Resource revenues and state formation

By Onno Blom

In “War and State in Africa’ Herbst argues that much of the lack of state formation in Africa can be contributed to lack of warfare in the past. He finds that war allows the state to collect significantly more taxes with greater efficiency and less public resistance, and that war is the only thing that forces governments to do so. The formation of a strong state, with inclusive institutions based upon taxing, will thus only emerge in foresight of warfare. Herbst concludes that because there has never been large scale interstate warfare in Africa, state formation has lagged behind.

Although the mechanisms that Herbst poses might have worked in Europe, they certainly will not act in the same way in most of contemporary Africa. The main reason for this is Africa’s comparative high dependency on natural resources. For example, government revenues are made up of resource exploitation for 90% for Equatorial Guinea, and 80% for Congo, Angola, Nigeria and Chad. Unfortunately, if most revenue comes from resources, governments would likely get their funding for war from those institutions as well: these sectors have large vested interests which the government takes into account. Moreover, a marginal increase in a large sector provides the same benefits as a large increase in a small sector, while an increase in exploitation of natural resources is easier to realize than setting up inclusive institutions based upon taxation, especially for a government with expertise in the first. Thus, after and during the war, only extractive institutions are created and the state continues to be weak: a state reliant upon the power of its resources instead of taxation of its people does not act in the interest of its population, and this creates institutions which slow down development. 

Marx’s theory of history through the scope of structural determinism

By Onno Blom

Structural determination is a causal process with an inevitable, determined, outcome. This process, once started, can fluctuate in all kinds of directions, but will always have to end with a particular outcome, as this outcome is irreversible and does not lead to anything else. This outcome can be caused by other causes, which may also be irreversible. A telling example of a famous theory which can be seen through the scope of structural determinism is Marx’s theory of history.

Marx divides history into six stages: primitive communism, slave society, feudalism, capitalism, socialism and pure communism. In his theory, Marx finds that all of these stages necessarily lead to each other. All of these stages fall short in some way or another, often because of exploitation of the lowest class, and therefore, through revolutions and development led by the lowest class, this evolution of stages will naturally occur. Marx didn’t specify how long this would take, but he did state that all of this is a historical necessity: “the conditions of this movement result from the premises now in existence.”

Marx believed that once the stage of primitive communism had begun, his theory of history would always occur. We can identify this stage as the beginning in the structurally determined process: it triggers the process to start. The four stages following the start can be seen as the part where (irreversible) causes show up, each necessarily showing up sooner or later, and leading to the next stage of the process. The last stage of the process is pure communism and does not lead to anything else; it was the determined outcome since primitive communism began. It seems that through a Marxist view, structural determinism is not only a helpful analytical tool, but also a predictor of the future.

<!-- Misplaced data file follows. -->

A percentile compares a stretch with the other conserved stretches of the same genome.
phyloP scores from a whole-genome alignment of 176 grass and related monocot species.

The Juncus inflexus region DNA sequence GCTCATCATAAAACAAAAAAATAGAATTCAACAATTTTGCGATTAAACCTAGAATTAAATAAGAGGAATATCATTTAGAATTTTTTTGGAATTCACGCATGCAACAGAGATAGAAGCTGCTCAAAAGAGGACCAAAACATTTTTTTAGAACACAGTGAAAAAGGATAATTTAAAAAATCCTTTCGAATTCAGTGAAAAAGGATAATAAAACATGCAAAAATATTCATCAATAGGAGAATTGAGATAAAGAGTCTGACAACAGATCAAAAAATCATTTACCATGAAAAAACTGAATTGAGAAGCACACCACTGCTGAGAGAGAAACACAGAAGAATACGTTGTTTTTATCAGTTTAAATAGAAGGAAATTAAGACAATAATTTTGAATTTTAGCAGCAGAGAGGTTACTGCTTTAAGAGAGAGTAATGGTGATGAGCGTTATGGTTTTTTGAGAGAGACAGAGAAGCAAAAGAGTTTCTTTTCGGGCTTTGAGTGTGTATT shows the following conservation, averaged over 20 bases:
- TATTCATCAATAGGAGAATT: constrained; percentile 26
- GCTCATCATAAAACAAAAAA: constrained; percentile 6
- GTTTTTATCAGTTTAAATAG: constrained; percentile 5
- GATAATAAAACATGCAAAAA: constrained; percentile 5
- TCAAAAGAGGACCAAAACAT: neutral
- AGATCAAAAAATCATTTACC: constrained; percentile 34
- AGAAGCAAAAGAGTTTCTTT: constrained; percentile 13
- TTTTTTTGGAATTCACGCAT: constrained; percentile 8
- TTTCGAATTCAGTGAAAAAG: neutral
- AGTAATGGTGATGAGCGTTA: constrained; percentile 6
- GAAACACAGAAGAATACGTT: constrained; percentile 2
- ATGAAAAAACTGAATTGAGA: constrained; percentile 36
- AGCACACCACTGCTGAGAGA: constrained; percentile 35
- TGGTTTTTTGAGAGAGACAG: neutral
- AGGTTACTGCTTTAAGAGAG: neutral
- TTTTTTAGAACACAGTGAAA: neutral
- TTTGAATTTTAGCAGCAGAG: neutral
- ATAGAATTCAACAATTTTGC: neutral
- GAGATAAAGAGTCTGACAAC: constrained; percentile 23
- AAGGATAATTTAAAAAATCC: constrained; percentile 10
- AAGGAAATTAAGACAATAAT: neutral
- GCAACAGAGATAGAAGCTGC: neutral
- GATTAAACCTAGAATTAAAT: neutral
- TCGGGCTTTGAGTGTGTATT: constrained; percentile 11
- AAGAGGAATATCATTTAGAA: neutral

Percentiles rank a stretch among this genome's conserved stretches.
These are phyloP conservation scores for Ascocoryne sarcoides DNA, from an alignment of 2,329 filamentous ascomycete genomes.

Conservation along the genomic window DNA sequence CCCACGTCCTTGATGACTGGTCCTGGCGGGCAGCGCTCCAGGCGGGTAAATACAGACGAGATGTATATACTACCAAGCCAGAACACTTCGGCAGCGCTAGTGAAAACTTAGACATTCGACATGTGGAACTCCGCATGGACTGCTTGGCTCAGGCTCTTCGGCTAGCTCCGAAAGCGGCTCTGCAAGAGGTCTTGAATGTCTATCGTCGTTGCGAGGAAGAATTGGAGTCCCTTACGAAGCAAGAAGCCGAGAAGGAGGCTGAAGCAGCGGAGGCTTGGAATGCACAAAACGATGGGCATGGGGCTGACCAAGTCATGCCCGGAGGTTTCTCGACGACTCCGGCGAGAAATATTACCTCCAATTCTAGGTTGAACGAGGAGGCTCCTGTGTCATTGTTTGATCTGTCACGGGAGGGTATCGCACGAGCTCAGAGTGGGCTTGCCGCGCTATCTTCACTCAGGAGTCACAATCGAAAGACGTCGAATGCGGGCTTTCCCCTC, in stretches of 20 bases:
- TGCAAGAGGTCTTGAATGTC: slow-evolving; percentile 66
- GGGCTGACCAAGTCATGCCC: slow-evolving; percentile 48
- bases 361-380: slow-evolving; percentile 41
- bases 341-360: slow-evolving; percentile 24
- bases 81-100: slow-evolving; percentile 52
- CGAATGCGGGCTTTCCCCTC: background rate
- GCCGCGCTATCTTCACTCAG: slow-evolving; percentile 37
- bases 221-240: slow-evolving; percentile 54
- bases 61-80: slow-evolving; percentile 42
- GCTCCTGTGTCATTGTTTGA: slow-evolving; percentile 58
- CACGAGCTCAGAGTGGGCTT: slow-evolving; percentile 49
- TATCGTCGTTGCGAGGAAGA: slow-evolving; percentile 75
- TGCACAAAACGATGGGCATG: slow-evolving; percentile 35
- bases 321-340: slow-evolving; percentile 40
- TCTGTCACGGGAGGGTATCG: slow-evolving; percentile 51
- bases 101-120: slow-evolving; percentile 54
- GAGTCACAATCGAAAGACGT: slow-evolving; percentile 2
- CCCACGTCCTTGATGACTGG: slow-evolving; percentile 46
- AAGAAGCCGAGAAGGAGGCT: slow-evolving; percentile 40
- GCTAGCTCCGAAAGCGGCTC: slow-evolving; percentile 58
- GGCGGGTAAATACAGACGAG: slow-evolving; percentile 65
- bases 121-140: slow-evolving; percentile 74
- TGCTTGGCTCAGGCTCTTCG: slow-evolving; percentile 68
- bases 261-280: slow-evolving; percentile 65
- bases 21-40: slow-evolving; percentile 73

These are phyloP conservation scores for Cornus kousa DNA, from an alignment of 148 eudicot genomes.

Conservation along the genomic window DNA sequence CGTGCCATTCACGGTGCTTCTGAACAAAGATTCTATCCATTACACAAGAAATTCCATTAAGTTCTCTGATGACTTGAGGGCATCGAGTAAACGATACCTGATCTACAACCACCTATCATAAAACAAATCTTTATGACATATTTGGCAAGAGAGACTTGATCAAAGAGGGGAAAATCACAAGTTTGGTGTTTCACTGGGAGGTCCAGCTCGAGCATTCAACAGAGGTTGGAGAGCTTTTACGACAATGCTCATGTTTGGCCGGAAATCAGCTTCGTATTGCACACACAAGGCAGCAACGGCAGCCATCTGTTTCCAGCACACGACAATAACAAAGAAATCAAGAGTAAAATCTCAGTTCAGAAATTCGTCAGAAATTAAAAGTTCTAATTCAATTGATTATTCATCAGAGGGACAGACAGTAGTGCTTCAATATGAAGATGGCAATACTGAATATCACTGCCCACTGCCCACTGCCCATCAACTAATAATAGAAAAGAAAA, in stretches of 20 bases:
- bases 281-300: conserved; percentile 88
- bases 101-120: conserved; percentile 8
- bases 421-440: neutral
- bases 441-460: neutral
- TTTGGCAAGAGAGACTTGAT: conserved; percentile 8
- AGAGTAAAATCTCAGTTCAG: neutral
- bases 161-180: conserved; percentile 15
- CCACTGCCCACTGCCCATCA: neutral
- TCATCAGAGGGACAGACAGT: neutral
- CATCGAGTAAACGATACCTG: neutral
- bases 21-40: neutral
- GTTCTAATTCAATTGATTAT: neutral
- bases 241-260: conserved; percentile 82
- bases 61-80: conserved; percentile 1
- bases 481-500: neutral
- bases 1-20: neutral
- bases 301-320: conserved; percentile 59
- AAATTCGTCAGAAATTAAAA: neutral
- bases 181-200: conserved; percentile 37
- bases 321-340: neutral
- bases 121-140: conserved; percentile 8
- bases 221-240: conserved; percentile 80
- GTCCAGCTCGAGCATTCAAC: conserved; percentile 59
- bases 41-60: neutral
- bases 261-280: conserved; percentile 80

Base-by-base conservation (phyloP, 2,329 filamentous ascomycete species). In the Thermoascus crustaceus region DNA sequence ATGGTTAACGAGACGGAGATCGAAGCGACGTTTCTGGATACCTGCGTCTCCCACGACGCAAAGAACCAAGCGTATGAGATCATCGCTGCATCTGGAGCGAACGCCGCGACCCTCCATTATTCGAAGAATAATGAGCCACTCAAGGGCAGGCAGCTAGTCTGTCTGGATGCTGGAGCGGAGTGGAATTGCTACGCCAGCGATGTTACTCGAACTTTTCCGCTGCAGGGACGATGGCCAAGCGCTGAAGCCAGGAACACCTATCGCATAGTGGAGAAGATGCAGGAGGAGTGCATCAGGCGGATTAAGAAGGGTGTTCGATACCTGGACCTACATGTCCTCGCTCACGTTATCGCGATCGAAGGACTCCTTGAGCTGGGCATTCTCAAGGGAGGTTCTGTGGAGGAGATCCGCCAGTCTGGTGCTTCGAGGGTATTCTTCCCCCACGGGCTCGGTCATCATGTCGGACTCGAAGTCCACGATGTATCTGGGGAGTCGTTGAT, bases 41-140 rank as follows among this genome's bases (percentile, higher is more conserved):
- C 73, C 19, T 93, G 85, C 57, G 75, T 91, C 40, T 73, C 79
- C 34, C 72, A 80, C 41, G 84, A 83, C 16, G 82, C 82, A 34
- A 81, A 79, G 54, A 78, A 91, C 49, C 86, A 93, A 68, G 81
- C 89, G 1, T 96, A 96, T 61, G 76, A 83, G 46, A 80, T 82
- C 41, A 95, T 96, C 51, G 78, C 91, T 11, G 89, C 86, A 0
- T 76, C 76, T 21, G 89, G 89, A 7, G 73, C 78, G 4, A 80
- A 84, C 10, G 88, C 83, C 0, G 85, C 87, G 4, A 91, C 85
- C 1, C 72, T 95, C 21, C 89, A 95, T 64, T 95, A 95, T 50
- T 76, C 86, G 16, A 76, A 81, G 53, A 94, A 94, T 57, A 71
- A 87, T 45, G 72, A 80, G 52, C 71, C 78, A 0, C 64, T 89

Why basic income policy is implemented precisely now

By Onno Blom

The first appearance of the idea of a basic income can be traced back to the enlightened thinkers of the 18th century, but was introduced to the Western world most successfully in the 20th century by Milton Friedman. What Friedman proposed as a “negative income tax”, the idea of giving people unrestricted subsidy, has been ignored for most of history when it comes to policy. Interestingly, recently politicians have started giving in and momentarily 28 municipalities are experimenting with basic income. What factors can explain the current policy adaptation and why did it take so long?

Although the idea of basic income has been around for long, the popularity of it fluctuates. If we look at when the discussion on basic income increased, we see that this was particularly during times of recession. For example, during the 1980’s many politicians proposed social welfare based on a basic income, but large scale policy was never implemented due to lack of support. Comparably, the current rise in popularity started in 2013, when the consequences of the 2008 crisis were strongly felt.

Even when policy ideas are present and support is sufficient, implementation can sometimes lag behind. Pierson ascribes this to the “opacity of politics”: what the voters want is not always clear for politicians, and voting is only sporadically used. This means that even if their might have been public support for the idea of a basic income before 2013, politicians were simply not aware of it. It took a long list of publications and quite some media attention for left-wing parties to realize that there was major backing, on which they could respond to ensure political capital. A combination of both the fluctuation of popularity and opacity can explain why policy has lagged behind for many years, but is now catching up.